“No words in any language could register the pain or evoke the trauma. It was an event so cataclysmic as to affect Lewis & Harris for the rest of the century and beyond. In its immediate aftermath the people of the Islands found themselves in the opaque, contorted world of a sleepless nightmare, rocked between horror and uncertainty. Some men returned across the moor like ghosts: ‘How he got ashore I do not know, but he was like a man out of his mind. And those in the village that had lost men – the mothers and the wives – they were coming in to ask if he had seen any sight of Donald, or Angus, or John, but he could only look at them and the tears coming down his cheeks; and he had two words, I remember that he had two words that he said often: ” Good God….Good God….”
[The words of Calum Smith, who was six and a half at the time.]
I first visited the monument erected in memory of the Iolaire on a cold winter night in March 2011. It’s a very unremarkable and modest stone column, surrounded by a small steel railing. It overlooks the site where the Iolaire ran aground. It’s hard to believe so many men died that night when you see for yourself how close they came to shore. Quite an experience when you’re standing there alone in the moonlight at 3.30am.
The photo above was taken on cold March night in 2011. It’s a 4 minute exposure – hence the extended startrails. You can also see the movement of a ship on the far horizon.
Three and a half years later, I’m visiting the monument again to photograph it for CALL OF THE GAEL. This time it’s daylight. There’s a fishing boat and a couple of kayakers out on the water, close to the point the Iolaire sank. I don’t want anyone in the picture so I set up a slightly different composition to my previous night photo:
The best known and most visible war memorial in Lewis stands just outside Stornoway. I’d already photographed it on a blustery summer day in 2010. Using a 10 stop filter I managed the stretch the exposure out to 60 seconds and got lucky with the cloud movement:
For this latest visit, I arrived much later in the day, forcing me to shoot from the other side of the tower due to the angle of the sun. I’ve supplied both versions to the graphics people, so I’ve no idea which one they’ve chosen. I prefer the one above from 2010 but here’s the newer one for comparison:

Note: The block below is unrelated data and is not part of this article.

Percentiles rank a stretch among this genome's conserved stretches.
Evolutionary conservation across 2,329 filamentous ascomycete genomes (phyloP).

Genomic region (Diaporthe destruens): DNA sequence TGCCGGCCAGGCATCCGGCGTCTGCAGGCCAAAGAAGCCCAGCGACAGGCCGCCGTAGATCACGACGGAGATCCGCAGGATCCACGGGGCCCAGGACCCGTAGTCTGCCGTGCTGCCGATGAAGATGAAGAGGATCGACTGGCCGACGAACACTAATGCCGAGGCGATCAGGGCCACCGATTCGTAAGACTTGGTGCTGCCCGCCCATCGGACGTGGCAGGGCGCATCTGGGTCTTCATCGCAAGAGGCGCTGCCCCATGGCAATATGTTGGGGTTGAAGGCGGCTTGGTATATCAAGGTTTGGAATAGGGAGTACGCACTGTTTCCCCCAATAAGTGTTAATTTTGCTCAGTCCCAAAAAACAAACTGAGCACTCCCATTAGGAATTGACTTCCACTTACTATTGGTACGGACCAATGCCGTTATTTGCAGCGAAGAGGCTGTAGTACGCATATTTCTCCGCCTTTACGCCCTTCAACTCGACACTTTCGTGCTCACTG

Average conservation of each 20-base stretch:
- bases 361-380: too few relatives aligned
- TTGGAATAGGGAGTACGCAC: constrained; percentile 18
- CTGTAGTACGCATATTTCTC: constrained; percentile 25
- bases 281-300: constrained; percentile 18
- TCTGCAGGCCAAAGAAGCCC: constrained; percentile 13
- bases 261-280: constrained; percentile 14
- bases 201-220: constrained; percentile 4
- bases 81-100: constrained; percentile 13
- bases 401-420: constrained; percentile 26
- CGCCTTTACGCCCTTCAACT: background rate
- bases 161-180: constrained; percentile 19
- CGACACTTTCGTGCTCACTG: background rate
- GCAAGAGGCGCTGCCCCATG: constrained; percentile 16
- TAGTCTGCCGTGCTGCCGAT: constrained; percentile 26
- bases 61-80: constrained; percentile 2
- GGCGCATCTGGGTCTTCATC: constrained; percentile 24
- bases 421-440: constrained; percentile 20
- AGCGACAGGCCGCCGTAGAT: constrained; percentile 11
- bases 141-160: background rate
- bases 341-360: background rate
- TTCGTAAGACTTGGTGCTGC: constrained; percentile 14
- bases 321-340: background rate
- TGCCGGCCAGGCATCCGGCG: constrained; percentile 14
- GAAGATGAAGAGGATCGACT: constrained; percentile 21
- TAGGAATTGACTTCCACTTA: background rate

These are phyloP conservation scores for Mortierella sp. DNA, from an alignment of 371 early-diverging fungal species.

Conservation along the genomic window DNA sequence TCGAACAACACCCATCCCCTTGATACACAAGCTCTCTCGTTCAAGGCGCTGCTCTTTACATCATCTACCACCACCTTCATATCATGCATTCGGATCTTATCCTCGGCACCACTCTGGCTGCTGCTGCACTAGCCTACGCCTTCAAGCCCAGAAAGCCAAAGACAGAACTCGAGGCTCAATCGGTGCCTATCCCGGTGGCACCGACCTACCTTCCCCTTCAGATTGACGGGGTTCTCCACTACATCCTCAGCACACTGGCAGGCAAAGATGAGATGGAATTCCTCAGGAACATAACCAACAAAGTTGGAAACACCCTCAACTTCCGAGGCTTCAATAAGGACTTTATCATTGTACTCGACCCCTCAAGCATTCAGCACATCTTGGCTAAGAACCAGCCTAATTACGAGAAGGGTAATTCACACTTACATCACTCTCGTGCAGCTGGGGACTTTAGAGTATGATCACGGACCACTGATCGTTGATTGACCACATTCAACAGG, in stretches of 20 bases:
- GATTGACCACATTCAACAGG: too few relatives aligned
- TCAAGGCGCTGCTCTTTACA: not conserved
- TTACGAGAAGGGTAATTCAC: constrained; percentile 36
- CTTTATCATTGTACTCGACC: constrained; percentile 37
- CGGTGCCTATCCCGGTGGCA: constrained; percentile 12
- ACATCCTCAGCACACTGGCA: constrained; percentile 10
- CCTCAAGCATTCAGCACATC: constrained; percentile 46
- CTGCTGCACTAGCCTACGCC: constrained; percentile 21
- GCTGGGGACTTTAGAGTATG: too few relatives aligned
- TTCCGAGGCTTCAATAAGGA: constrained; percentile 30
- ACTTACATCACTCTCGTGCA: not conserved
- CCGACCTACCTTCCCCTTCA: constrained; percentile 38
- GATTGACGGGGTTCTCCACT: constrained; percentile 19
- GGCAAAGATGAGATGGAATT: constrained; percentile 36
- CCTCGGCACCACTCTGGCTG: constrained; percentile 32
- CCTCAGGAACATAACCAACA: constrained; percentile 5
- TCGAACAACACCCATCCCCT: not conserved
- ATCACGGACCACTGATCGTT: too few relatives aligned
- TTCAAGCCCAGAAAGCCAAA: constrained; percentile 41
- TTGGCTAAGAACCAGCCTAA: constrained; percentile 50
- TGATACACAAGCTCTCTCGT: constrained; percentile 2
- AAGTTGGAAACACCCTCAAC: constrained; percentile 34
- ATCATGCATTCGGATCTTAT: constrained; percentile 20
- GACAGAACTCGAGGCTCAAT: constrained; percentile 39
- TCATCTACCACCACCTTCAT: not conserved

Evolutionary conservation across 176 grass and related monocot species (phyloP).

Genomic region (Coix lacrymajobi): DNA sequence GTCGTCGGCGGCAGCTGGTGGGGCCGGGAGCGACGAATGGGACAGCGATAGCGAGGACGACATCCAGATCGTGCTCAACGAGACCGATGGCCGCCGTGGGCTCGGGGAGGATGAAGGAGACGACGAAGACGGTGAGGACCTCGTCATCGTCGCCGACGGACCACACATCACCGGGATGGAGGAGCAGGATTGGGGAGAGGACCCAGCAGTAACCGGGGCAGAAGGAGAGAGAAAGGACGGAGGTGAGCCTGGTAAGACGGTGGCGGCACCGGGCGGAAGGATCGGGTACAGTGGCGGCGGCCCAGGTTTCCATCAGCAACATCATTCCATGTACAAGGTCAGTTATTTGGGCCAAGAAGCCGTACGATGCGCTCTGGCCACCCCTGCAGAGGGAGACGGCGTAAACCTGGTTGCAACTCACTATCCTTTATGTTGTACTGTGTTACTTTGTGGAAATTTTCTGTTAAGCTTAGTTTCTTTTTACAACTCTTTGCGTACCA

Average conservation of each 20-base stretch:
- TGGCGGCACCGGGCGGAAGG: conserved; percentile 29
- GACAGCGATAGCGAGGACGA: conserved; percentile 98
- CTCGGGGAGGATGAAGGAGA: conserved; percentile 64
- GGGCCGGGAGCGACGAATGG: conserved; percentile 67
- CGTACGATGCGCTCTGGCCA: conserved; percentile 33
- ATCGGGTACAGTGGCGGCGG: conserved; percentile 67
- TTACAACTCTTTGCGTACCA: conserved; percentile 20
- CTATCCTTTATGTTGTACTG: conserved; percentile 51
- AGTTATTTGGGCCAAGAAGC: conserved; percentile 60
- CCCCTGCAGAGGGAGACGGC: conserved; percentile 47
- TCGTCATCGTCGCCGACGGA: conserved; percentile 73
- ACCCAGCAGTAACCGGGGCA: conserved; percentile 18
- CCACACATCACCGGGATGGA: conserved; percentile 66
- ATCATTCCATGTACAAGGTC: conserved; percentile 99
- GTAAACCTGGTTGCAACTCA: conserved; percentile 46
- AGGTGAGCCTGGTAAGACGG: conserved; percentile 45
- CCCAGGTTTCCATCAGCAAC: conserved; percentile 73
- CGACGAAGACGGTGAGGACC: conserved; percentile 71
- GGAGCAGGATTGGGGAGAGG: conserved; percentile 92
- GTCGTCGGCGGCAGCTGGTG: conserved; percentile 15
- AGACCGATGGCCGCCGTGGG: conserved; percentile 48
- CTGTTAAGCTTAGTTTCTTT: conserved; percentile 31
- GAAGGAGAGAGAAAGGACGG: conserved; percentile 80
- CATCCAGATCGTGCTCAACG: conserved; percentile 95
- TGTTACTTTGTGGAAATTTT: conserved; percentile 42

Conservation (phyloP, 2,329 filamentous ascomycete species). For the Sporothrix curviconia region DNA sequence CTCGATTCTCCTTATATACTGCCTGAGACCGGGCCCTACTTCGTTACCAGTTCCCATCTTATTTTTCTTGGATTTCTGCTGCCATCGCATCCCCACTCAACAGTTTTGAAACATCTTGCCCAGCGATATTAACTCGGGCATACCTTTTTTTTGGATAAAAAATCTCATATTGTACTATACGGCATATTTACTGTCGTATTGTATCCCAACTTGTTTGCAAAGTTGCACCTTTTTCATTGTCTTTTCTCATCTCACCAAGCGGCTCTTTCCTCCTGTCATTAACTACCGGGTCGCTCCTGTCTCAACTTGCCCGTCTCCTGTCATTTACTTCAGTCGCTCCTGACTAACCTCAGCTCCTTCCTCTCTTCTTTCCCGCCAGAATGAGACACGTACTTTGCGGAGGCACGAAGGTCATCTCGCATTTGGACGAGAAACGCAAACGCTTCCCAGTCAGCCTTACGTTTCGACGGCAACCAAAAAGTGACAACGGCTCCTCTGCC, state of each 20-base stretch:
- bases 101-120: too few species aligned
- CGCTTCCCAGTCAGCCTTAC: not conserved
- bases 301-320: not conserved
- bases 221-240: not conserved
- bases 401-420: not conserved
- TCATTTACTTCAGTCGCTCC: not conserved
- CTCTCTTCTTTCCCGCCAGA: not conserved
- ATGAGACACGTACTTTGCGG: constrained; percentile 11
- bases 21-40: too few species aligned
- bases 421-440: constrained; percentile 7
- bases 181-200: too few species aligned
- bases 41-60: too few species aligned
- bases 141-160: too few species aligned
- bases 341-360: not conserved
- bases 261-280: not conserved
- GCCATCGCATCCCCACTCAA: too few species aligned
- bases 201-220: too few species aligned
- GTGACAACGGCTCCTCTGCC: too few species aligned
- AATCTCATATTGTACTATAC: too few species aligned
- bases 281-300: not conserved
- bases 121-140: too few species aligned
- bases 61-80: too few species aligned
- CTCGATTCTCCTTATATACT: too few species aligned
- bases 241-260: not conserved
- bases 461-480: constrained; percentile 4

Also on the site of the Lewis War Memorial is this cross, overlooking Stornoway harbour:
On the way back to Harris from Stornoway, I stopped off at the memorial in Kinloch:
There are many other war memorials dotted around Lewis and it was a shame not to include them but for one reason or another they weren’t included on the list of locations I was given. While on my travels, I stopped off at another couple of monuments in Lewis. While neither is directly related to the first world war, both denote significant events in the history of the Hebrides.
This memorial to the Aiginis Farm Raiders, was designed by Will McLean and built by local stonemason Jim Crawford in 1996. It commemorates a raid on Aiginis farm in 1888 carried out by impoverished local crofters. The raiders were ruthlessly punished by the authorities and received prison sentences ranging in duration from six to fifteen months:
Further down the road towards Harris, the Pairc Cairn remembers similar events: in 1887 a group of local crofters killed some of the local laird’s deer in an effort to draw attention to their own poverty and deprivation. The so-called ‘deer raiders’ were put on trial, but acquitted of rioting. Their case served to raise world-wide awareness of social injustice in the Highlands.
This was another revisit… I first photographed the Pairc Cairn four years earlier in 2010. That particular shot was the subject of a previous blog post: Remembering the Clearances.
Read the next part of this story: War Memorials, Part 2: Uists and Barra